Another "natural" form of control for ticks is the Guineafowl. They consume mass quantities of ticks. Just 2 birds can clear 2 acres in a single year.
Topical (drops/dust) flea/tick medicines need to be used with care. Phenothrin (85.7%) in combination with Methopren was a popular topical flea/tick therapy for felines. Phenothrin kills adult fleas and ticks. Methoprene is an insect growth regulator that interrupts the insect's life cycle by killing the eggs. However, the EPA has made at least one manufacturer of these products withdraw some products and include strong cautionary statements on others, warning of adverse reactions.
RemovalTo remove a tick use a small set of tweezers: grab the head, pulling slowly and steadily. There are a number of manufacturers that have produced tweezers specifically for tick removal. Crushing or irritating the tick (by heat or chemicals) should be avoided, because these methods may cause it to regurgitate its stomach contents into the skin, increasing the possibility of infection of the host. Tiny larval ticks can usually be removed using a special tick remover. Lyme disease found in deer ticks cannot be transmitted once the body is removed, even if the mouthparts break off and are still in the skin. Prompt removal is important; infection generally takes an extended period of time, over 24 hours for Lyme disease.
It is essential not to compress the abdomen of a tick during the removal, to minimize the risk of saliva back-flow; this back-flow into the skin can lead to allergic manifestations and to transmission of tick-borne microorganisms. Tweezers and similar instruments exert pressure on the digestive tract of the tick.
Tick hooks are effective tools designed to remove ticks from the skin of animals and people, without leaving the mouth-parts of the tick planted in the skin, without compressing the abdomen of the ticks, minimizing the transfer of infectious agents (e.g., Lyme disease, babesiosis).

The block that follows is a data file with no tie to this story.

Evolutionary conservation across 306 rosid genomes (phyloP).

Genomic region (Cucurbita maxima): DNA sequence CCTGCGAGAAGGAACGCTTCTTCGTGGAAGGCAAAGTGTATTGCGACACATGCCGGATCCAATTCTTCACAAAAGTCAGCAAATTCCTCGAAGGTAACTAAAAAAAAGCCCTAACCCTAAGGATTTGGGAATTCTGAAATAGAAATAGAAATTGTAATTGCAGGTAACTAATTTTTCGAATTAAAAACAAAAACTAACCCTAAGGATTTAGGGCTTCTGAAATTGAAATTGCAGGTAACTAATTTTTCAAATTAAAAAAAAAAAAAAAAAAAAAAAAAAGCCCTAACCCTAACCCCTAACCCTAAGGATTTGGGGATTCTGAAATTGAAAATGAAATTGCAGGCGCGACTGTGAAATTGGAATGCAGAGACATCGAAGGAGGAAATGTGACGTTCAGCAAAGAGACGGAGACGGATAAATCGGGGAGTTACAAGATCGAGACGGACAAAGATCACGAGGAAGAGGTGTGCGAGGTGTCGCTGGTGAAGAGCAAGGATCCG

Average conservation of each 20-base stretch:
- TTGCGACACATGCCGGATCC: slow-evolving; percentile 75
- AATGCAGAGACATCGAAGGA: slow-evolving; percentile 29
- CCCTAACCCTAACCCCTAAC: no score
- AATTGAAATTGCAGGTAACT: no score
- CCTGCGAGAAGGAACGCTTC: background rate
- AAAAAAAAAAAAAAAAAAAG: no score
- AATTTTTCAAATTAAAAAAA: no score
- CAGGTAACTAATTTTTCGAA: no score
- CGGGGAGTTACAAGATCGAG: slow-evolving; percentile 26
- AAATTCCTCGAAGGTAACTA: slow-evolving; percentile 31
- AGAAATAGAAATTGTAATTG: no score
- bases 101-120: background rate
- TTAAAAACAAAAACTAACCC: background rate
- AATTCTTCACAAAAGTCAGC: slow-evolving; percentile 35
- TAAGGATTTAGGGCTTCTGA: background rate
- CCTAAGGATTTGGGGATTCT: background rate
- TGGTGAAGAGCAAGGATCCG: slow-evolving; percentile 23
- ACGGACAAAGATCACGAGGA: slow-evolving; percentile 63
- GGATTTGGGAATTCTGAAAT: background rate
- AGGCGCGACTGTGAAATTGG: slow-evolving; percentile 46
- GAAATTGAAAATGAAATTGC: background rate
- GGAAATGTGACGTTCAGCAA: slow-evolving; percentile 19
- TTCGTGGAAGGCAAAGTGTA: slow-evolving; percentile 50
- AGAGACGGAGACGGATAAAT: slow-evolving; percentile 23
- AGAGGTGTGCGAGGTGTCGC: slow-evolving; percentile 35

An alternative method used by fishermen, which does not risk squeezing the tick's thorax, uses 18 inches of fine weight fishing line. The line is tied in a simple overhand knot that is tightened slowly around the tick's head. If the line is pressed against the skin while being gently pulled, the knot will tighten around the tick's head. Slowly pulling the ends of the line will then dislodge the tick from the bite site with a reduced chance of leaving the head attached. This method also works with sewing thread.
It is commonly claimed that petroleum jelly placed on the tick will clogs the animal's breathing passages and cause it to detach itself. However, many medical authorities advise against this and other "smothering" approaches as ticks only breathe a few times per hour and feeding may thus continue for some time, and because these approaches may irritate the tick to the point of regurgitation of bacteria into the bloodstream.
Ether may also be used to anesthetize ticks to assist in removal; see diethyl ether.
- Dermacentor variabilis, the American dog tick, is perhaps the most well-known of the North American hard ticks. This tick does not carry Lyme disease, but can carry Rocky Mountain spotted fever.
- Ixodes scapularis (formerly Ixodes dammini), known as the black-legged tick or deer tick, is common to the eastern part of North America and is known for spreading Lyme disease.
- Ixodes pacificus, the Western black-legged tick, lives in the western part of North America and is responsible for spreading Lyme disease and the more deadly Rocky Mountain spotted fever. It tends to prefer livestock as its adult host.
- In some parts of Europe, tick-borne meningoencephalitis is a common viral infection.
- Australia tick fauna consists of approximately 75 species, the majority of which fall into the Ixodidae, hard tick, family. The most medically important tick is the Paralysis tick, Ixodes holocyclus. It is found in a 20-kilometre band that follows the eastern coastline of Australia. As this is where much of the human population resides in New South Wales, encounters with these parasites are relatively common. Although most cases of tick bite are uneventful, some can result in life threatening illnesses including paralysis, tick typhus and severe allergic reactions. The Lone star tick is part of the Ioxdidae family, classifying it as a hard tick. The adult females are distinguished by a white dot or "lone star" on its back. The adult males can also be seen with dots and white streaks on the edge of their bodies.
- See also Use of DNA in forensic entomology for information in using DNA to identify species.
Fossil ticks are rare but not unknown. The oldest example is an argasid (bird) tick from Cretaceous New Jersey amber. The younger Baltic and Dominican ambers have also yielded examples; all of which can be placed in living genera.
- Muma, Walter: Lyme Disease: Nature Class - March 1997.
- Stafford, Kirby C. III: Tick Bite Prevention, Connecticut Department of Public Health, Feb. 1999.
- Fivaz, B., T. Petney, and I. Horak. 1993. Tick Vector Biology: Medical and Veterinary Aspects. Springer. ISBN 0-387-54045-8.
- TickEncounter.org University of Rhode Island site with tick and tick-borne disease information
ticks in Aragonese: Caparra